As far as "pumping" the brakes....that technique does not stop the bus any faster, in fact it only wastes air pressure, and gives the passengers a 'jerky' ride. It should only be used in a 'panic stop' on a non-ABS bus on a slick road to prevent the brakes from locking up and causing a skid.

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Why have buses generally been equipped with drums?

 

drum brakes work better than disc brakes, especially for heavier applications. disc brakes are only becoming popular b/c their are less things to effect the stopping power of the brakes. with drum brakes, if the shoes get wet, over heat/glaze over, or come in contact with with grease (from s/o inspection) the stopping power is significantly decreased. disc brakes don't really have most of those problems other than occasional over heating in emergency situations...

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That's strange.....in my company's fleet, our early model MCI J4500's have drums, and the later model have discs. The disc brake models stop much better than the drums...you don't have to use nearly as much pressure on the treadle to stop. Both types are ABS in our fleet.

 

As far as "pumping" the brakes....that technique does not stop the bus any faster, in fact it only wastes air pressure, and gives the passengers a 'jerky' ride. It should only be used in a 'panic stop' on a non-ABS bus on a slick road to prevent the brakes from locking up and causing a skid.

 

I too was under the impression that disc brakes were better, and this was one of the reasons New Flyer will discontinue use of the S-Cam drums when the LFR's are discontinued......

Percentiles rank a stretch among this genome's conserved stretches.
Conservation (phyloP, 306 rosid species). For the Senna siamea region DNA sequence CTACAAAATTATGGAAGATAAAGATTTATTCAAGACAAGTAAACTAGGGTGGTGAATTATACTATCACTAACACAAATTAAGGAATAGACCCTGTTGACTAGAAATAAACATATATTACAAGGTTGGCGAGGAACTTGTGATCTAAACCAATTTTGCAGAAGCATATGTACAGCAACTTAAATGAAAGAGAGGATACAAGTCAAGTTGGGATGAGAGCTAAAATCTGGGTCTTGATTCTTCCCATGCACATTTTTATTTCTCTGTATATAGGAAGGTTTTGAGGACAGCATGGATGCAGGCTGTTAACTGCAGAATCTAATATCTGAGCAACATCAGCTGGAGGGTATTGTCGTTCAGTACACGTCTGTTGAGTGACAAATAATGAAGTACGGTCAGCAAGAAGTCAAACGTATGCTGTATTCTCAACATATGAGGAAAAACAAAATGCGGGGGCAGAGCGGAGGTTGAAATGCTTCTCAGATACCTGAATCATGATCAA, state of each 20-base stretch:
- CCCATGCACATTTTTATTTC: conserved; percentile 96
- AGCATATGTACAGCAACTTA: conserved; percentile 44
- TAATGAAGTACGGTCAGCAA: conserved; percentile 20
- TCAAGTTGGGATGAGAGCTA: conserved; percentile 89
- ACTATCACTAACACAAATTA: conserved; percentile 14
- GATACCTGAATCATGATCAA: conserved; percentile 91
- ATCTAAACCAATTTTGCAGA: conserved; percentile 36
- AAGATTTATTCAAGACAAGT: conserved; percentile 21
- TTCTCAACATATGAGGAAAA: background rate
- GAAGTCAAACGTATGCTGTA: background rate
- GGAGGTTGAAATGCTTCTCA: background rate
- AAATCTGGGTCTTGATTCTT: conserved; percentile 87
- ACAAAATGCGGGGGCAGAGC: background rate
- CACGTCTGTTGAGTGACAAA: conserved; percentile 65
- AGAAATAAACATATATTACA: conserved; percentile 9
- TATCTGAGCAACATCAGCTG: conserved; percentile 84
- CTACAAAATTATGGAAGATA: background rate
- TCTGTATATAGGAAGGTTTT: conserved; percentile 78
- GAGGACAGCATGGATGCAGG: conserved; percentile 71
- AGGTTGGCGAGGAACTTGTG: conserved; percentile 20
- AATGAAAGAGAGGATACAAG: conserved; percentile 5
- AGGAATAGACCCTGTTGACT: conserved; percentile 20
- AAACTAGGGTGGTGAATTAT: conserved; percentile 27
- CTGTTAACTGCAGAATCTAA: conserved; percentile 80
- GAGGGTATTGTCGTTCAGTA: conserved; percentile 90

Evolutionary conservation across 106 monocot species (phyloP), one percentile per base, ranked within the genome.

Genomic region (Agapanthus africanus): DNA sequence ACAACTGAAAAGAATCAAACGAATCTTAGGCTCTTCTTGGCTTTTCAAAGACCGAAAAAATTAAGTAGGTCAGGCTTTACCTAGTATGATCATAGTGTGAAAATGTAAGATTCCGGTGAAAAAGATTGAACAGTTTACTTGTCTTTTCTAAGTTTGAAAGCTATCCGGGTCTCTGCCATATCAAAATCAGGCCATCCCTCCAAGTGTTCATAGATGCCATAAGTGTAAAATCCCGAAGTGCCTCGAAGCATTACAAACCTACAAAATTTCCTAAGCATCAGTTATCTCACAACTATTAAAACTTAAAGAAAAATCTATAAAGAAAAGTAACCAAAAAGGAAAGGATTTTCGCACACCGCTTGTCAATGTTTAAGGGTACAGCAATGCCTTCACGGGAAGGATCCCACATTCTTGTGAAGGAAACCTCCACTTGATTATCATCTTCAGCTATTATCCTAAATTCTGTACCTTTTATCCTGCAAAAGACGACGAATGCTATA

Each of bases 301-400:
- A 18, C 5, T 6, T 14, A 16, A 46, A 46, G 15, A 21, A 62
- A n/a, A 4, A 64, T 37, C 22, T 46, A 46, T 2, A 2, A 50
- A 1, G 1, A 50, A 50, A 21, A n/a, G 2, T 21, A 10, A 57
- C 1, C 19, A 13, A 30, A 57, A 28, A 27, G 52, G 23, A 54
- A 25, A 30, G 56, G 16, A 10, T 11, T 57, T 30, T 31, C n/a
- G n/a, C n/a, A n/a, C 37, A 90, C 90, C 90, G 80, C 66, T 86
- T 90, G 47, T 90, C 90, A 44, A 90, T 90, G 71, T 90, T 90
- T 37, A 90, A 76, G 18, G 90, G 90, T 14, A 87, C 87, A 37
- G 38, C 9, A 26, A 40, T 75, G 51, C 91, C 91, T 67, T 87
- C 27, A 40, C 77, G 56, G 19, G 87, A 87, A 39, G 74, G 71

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I too was under the impression that disc brakes were better, and this was one of the reasons New Flyer will discontinue use of the S-Cam drums when the LFR's are discontinued......

 

most bus manufacturers are switching over to discs b/c they are looking at the big picture from a safety point of view. all the things i mentioned before can equal brake failure and possibly cause a crash. disc brakes don't work as well, but are not as effected by the factors in my previous post...

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most bus manufacturers are switching over to discs b/c they are looking at the big picture from a safety point of view. all the things i mentioned before can equal brake failure and possibly cause a crash. disc brakes don't work as well, but are not as effected by the factors in my previous post...

 

Makes sense. I personally have never driven a bus with disc's, so I wouldn't know how they feel to compare them myself.

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and almost all of the buses in the fleet (with the exception of some RTS's and Orion V's) have abs...if you've ever been next to or in a bus when it first starts up and you hear those short bursts of air before the engine actually starts, thats the abs booting up and doing a self diagnostic...

 

I remember there was a sound right before some 1993-1996 Orion V's(not sure about 1999's) it was LOUD. Its like VOOOOWW.